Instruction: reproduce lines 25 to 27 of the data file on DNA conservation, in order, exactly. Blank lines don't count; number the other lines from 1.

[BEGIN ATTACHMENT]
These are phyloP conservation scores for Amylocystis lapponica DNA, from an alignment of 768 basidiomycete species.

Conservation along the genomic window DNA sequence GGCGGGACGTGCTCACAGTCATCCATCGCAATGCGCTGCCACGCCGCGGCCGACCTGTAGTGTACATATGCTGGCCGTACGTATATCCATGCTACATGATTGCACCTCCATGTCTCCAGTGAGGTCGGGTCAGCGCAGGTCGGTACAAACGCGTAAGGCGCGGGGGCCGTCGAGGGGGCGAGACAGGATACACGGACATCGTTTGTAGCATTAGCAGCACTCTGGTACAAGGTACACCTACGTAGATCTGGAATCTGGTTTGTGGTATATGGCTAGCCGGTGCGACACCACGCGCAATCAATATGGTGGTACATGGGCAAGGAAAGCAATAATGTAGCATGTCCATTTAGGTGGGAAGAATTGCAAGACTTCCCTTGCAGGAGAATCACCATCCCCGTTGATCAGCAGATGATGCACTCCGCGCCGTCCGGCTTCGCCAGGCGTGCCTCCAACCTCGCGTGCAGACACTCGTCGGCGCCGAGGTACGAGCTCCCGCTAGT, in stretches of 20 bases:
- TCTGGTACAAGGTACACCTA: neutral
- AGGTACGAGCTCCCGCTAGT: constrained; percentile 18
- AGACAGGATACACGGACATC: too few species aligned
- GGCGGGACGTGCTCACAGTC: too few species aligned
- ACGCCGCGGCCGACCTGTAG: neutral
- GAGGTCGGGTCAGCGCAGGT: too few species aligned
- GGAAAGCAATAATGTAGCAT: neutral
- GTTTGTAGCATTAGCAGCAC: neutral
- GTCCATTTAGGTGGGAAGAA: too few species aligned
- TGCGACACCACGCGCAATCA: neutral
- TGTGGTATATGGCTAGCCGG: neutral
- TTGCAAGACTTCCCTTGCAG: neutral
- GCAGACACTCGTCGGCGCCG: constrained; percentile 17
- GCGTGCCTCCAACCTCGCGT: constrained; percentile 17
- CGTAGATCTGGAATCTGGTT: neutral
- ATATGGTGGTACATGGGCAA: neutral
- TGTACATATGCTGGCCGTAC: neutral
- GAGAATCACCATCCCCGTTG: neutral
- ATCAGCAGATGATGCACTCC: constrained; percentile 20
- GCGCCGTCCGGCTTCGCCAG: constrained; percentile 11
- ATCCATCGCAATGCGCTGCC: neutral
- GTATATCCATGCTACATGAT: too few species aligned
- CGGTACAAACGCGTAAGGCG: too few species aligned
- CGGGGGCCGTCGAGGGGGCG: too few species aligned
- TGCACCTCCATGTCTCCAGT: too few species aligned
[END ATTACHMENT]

- CGGTACAAACGCGTAAGGCG: too few species aligned
- CGGGGGCCGTCGAGGGGGCG: too few species aligned
- TGCACCTCCATGTCTCCAGT: too few species aligned